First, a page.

When Lewis and Clark and other explorers crossed the Great Plains more than 200 years ago, they found a sea of grass. Eastern Nebraska was covered with tallgrass prairie with grasses like big bluestem, Indiangrass, and switchgrass, and flowers like goldenrod, purple prairie clover and Joe-pye weed.
The central part of Nebraska, with less rain than in the east, supported shorter mixed-grass prairies including plants like little bluestem, porcupine grass, purple prairie coneflower, bush morning-glory and lemon scurfpea.
The sandy soil of the Nebraska Sandhills was covered with sand-loving plants like sand bluestem, prairie sandreed, sand muhly, and sunflowers.
Western Nebraska, with even less rainfall, supported a vast shortgrass prairie. Buffalo grass, June grass, and blue grama were interspersed with prairie phlox, soapweed (yucca) and cactus.
Nebraska’s prairies supported a vast collection of wildlife. Massive herds of bison once roamed the Great Plains. Antelope, elk, and deer were common in different parts of Nebraska. Bears, mountain lions, and prairie wolves patrolled Nebraska.
Prairie chickens, sharptail grouse, and wild turkey shared space with a big variety of other local and migratory birds. Prairie dogs dug burrows in much of the state, providing habitat for many other species like burrowing owls and rattle snakes.
Today, 98% of the tallgrass prairie that once covered eastern Nebraska is gone, converted into cropland or urban areas. State-wide, about half of the state remains in pasture or range. The Sandhills prairie region, covering about one-quarter of Nebraska, remains mostly intact and is one of the largest intact grassland areas in North America.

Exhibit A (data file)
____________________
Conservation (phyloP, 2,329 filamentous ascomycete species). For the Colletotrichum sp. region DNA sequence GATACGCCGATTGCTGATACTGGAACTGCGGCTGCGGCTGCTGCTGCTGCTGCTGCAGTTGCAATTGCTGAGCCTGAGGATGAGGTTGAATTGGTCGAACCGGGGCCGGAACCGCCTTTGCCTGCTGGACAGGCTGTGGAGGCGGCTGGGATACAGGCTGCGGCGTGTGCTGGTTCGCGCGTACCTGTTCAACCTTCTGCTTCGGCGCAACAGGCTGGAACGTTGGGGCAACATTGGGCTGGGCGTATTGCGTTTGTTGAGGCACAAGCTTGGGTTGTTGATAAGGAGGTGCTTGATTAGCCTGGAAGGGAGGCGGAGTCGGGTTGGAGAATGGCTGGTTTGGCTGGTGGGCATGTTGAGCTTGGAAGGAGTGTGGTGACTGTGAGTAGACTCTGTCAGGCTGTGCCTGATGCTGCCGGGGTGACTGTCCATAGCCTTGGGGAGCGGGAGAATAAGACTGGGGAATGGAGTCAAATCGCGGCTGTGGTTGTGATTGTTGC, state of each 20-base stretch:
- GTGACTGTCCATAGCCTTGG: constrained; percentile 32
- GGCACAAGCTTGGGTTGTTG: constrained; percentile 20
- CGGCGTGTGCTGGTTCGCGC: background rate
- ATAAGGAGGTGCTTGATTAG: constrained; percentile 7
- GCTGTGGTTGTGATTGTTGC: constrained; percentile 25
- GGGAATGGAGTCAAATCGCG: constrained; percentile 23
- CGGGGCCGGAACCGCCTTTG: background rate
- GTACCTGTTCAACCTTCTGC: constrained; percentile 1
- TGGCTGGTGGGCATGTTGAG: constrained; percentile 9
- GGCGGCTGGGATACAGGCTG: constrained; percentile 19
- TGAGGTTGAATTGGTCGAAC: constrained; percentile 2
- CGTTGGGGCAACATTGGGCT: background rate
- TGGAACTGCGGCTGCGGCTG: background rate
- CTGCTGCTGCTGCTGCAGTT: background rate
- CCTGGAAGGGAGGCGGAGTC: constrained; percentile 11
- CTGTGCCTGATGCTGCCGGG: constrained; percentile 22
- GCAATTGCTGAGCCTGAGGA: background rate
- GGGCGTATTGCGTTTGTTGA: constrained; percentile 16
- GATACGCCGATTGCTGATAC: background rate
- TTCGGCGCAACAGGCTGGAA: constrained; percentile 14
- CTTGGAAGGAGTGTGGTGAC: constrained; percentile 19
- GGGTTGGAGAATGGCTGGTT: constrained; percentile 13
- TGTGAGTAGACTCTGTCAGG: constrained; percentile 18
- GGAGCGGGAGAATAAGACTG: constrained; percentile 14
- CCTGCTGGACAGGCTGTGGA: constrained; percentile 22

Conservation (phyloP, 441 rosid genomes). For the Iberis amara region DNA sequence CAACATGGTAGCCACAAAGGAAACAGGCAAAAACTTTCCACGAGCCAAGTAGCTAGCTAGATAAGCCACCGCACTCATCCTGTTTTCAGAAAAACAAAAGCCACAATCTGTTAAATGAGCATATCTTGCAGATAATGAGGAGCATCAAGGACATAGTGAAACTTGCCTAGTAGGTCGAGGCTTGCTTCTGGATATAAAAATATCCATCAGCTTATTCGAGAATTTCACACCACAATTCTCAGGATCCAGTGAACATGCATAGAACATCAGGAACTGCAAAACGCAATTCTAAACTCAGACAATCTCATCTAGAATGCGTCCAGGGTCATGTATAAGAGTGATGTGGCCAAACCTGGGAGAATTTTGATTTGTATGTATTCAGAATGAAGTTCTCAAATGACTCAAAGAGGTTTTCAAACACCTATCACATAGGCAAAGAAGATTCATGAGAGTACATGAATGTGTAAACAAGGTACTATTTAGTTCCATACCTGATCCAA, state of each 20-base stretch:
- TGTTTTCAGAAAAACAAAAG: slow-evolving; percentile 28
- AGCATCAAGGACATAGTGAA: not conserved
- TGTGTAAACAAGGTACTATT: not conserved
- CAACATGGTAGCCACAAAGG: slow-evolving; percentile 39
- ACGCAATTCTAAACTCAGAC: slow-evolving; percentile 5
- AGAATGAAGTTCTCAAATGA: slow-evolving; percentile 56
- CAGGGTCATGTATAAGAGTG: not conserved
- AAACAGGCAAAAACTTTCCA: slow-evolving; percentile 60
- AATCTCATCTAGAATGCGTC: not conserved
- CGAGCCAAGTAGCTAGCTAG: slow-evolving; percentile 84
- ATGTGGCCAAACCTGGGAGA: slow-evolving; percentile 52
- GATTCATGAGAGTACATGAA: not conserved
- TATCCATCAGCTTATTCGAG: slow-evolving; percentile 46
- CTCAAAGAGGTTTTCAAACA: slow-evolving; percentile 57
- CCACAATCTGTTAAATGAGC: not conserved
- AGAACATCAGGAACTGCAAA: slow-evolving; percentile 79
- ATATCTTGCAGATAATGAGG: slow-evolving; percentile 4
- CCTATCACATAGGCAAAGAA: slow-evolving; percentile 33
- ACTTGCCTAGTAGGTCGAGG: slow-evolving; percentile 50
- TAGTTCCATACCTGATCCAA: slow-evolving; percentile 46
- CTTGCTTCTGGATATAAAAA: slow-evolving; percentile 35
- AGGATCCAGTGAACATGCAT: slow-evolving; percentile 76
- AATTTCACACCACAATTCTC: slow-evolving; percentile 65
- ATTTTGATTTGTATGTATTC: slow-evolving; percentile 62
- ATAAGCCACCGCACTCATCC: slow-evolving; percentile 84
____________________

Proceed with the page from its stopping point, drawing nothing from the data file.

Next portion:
By 1900, over-hunting and habitat loss had all but eliminated many of the largest wildlife in Nebraska, including bison, deer, elk, antelope, wild turkey, mountain lion, wolf and bear.
Careful regulation of hunting seasons and habitat restoration over the last century has helped restore the deer, antelope, and wild turkey populations. Pronghorn and elk have made a slower recovery but are now more abundant.
The loss of grassland continues, and that continues to impact wildlife that depend upon prairie. Many grassland bird species are in decline. Decades of poisoning has reduced the number of prairie dogs in Nebraska today by about 95%. The monarch butterfly, which migrates through Nebraska, has seen a sharp decline in population in recent years.
Wildlife Week Nebraska 2015 celebrates Nebraska’s prairie heritage, and the many wildlife that depend on native prairie for their survival.